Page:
10 Tips on How to Prevent Photographer Burn Out

This time of year the photographer burn out is real, am I right? Between autumn sessions, Christmas minis and getting everything wrapped up before the big day - phew! It's no wonder we all start to get a bit loopy around this time¬†ūüėČIf we're not careful this can linger well into the new year and have us resenting our cameras... which we definitely don't want. So here we go!

Have Set Hours

As a freelancer, this can seem nearly impossible, especially if you're working from home and constantly reminded of what has to be done. Set normal (not 24 hours!) working times, and hold yourself accountable to stick to them. Treat it as if you were working for an employer and log off to enjoy your evenings.

Get Organised

Staying organised during busy seasons is crucial for your sanity. It can be tempting to forget orders, and just tackle things from every direction but this is how things become lost, forgotten about and all together chaotic! Taking the extra time now to set a schedule, plan things out and even organising your office will benefit you hugely in the long run. Set yourself up for success.

Take Breaks

Breaks, breaks and more breaks.. of all kinds! Just like your set hours, it's important to have set breaks during the day and also entire days off during the week (yes I said it!). As photographers it can seem nearly impossible to have a weekend off, but if that's the case why not take Monday entirely off or another day of the week? We all deserve time away from work.

Shoot for Yourself

Sometimes it can be exhausting constantly exceeding other's expectations, so it can be meaningful and really refreshing to take some time out and shoot something for yourself and have some fun.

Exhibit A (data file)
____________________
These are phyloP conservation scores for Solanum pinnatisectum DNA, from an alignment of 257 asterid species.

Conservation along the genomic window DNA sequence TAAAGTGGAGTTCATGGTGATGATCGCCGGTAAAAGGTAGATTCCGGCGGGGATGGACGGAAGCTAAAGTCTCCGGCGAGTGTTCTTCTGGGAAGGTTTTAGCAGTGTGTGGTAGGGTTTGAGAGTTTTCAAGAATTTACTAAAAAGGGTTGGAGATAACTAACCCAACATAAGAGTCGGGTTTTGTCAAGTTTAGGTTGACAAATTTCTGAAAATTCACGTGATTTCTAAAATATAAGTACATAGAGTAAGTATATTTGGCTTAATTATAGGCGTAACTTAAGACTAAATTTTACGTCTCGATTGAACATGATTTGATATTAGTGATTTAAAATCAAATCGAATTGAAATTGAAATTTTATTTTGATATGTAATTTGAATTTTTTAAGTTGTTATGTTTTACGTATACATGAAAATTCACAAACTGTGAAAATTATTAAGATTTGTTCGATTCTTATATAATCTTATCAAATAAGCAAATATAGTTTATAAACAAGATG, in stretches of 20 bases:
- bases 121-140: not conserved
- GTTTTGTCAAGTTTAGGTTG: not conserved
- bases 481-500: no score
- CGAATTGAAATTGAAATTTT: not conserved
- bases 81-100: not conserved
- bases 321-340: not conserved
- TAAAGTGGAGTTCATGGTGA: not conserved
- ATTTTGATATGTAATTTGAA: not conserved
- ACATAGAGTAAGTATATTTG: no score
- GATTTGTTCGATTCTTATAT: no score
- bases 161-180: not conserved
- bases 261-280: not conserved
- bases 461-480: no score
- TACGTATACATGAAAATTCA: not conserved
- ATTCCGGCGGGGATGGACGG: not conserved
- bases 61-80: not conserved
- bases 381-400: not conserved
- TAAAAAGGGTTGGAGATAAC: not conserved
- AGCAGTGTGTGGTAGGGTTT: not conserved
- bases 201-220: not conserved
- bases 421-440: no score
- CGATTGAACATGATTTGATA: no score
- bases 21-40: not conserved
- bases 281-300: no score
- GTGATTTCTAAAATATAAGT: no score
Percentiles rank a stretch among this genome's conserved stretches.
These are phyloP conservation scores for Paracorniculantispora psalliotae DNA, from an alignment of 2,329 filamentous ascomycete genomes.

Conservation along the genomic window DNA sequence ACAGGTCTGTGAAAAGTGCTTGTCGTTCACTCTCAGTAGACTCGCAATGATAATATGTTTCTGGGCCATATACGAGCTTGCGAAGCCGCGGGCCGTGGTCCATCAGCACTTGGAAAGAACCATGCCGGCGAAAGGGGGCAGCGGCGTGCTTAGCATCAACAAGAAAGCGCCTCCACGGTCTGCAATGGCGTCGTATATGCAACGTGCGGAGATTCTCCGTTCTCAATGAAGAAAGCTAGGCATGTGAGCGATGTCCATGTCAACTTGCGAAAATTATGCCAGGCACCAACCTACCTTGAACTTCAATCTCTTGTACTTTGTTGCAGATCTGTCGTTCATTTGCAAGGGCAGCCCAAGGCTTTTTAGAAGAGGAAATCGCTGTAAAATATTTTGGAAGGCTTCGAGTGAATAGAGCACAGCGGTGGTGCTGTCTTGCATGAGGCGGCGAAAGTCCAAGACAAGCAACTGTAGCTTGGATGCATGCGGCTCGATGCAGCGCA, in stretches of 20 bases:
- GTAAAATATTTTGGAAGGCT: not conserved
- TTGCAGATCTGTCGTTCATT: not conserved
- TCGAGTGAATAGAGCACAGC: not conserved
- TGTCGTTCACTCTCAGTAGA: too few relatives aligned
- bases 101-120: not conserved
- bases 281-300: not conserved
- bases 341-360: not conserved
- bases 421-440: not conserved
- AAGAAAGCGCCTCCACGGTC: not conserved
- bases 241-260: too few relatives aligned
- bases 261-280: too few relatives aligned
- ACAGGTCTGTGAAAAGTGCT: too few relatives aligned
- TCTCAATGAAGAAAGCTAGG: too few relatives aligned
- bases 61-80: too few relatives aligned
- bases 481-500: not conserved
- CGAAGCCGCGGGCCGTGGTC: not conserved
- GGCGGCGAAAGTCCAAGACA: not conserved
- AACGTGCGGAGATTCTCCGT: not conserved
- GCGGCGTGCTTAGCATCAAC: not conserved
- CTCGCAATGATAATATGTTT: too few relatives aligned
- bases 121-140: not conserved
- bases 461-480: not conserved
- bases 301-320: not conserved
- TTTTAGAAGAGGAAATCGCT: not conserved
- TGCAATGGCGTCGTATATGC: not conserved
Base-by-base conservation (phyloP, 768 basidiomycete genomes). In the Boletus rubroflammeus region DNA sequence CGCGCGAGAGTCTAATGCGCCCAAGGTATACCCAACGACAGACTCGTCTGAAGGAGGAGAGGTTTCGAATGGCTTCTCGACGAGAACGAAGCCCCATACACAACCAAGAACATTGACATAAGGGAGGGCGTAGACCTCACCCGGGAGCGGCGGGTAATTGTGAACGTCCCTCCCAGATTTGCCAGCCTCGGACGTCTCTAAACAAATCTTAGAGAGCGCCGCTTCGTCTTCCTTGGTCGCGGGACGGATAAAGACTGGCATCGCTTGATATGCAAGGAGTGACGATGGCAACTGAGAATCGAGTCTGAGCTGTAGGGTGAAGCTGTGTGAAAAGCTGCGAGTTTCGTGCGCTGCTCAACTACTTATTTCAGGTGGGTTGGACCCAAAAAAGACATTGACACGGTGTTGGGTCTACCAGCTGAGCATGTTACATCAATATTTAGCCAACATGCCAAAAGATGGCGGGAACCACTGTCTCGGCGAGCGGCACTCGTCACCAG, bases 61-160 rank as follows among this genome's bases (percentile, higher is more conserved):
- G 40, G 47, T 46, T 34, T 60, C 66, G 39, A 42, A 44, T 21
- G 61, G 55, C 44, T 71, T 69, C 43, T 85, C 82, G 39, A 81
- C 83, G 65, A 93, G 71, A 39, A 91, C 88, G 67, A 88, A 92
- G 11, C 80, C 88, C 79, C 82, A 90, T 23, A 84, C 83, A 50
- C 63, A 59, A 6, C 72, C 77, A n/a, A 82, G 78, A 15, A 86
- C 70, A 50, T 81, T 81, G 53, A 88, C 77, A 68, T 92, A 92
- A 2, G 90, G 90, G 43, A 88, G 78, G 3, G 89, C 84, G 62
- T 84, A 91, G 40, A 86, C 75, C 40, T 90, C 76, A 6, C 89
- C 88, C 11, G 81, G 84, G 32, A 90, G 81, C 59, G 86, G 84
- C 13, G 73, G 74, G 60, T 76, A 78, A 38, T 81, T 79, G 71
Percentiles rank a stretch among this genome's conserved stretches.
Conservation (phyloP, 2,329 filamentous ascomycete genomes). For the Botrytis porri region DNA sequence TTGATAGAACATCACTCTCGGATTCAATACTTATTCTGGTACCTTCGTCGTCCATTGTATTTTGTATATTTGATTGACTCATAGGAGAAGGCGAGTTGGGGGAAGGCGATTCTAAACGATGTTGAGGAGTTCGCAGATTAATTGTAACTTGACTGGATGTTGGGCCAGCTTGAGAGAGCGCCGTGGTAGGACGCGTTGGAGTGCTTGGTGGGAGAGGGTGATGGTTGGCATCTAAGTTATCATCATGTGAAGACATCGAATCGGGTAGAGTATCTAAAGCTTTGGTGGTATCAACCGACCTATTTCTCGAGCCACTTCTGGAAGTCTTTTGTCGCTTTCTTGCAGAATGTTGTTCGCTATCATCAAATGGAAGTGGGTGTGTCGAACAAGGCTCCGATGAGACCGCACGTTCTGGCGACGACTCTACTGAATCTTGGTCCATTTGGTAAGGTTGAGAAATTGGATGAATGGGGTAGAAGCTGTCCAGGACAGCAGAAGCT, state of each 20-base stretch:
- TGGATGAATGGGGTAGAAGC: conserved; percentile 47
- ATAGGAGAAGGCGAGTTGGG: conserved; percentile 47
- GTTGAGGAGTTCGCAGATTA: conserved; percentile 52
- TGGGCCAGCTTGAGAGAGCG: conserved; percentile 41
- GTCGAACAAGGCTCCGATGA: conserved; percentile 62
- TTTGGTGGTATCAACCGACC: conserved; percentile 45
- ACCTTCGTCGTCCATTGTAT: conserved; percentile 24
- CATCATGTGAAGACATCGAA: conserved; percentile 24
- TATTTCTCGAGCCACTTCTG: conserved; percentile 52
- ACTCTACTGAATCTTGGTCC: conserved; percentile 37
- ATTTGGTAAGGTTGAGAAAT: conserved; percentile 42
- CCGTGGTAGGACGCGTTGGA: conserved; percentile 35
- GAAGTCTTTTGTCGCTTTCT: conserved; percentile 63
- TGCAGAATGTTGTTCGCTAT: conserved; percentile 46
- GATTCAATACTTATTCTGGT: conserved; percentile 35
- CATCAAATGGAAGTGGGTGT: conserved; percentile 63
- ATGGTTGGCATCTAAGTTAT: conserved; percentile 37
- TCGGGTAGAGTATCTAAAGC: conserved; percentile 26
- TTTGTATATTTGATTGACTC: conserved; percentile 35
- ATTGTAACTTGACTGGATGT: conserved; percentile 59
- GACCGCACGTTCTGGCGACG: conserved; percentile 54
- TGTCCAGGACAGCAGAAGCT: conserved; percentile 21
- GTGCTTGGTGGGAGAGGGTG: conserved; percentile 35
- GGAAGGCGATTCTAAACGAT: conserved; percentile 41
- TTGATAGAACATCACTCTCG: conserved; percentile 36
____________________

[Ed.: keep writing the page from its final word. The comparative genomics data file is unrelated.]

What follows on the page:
Shoot in a New Location

As photographers, we tend to settle into a routine and visit the same locations shoot after shoot. Knowing what to expect can work to your advantage, but can also quickly become mundane. Switch things up and visit new places.

Find Photography Friends

Working for yourself can get lonely, especially when it feels like no one else around you understands the stresses of your job or what really goes into it. This is why it's important to have a supportive community and real-life photography friends so that you can share your problems and find encouragement.

Try Something New

From a new mini session set up, to shooting with a prism, free-lensing or editing with new presets spice things up by trying something you've never done before.

Learn to Say No

Hey, we all struggle with this, however, this could be the most significant point of all. It's important to know your boundaries and when to say no to things you either don't align with or don't have time for. Prioritise the things you really want to do, need to do and let the rest fall away that you "should" do to avoid unnecessary stress.

Find Work-Life Balance

Easier said than done right? But the hard things are often the ones worth doing. Finding a work-life balance can really bring perspective to your job and keep you fresh and excited about what you are working on - in fact, it will make you more productive even though it feels like you're working less. Self-care is vital and don't be afraid to put yourself first.

If you're really struggling to make time for yourself and your family it may be time to hire some help. Whether it's just for the season or year round, having an assistant to help you on shoots, answer emails, do outsource editing - whatever you need, can go a long way.

Give Yourself Grace

The best thing you can do for yourself is to be kind to yourself, give yourself grace and stay positive. Most of all, stop comparing yourself to other photographers - all you can do is your best and at the end of the day everyone's business and versions of "success" will be different.

There you have it "10 Tips on How to Prevent Photographer Burn Out"

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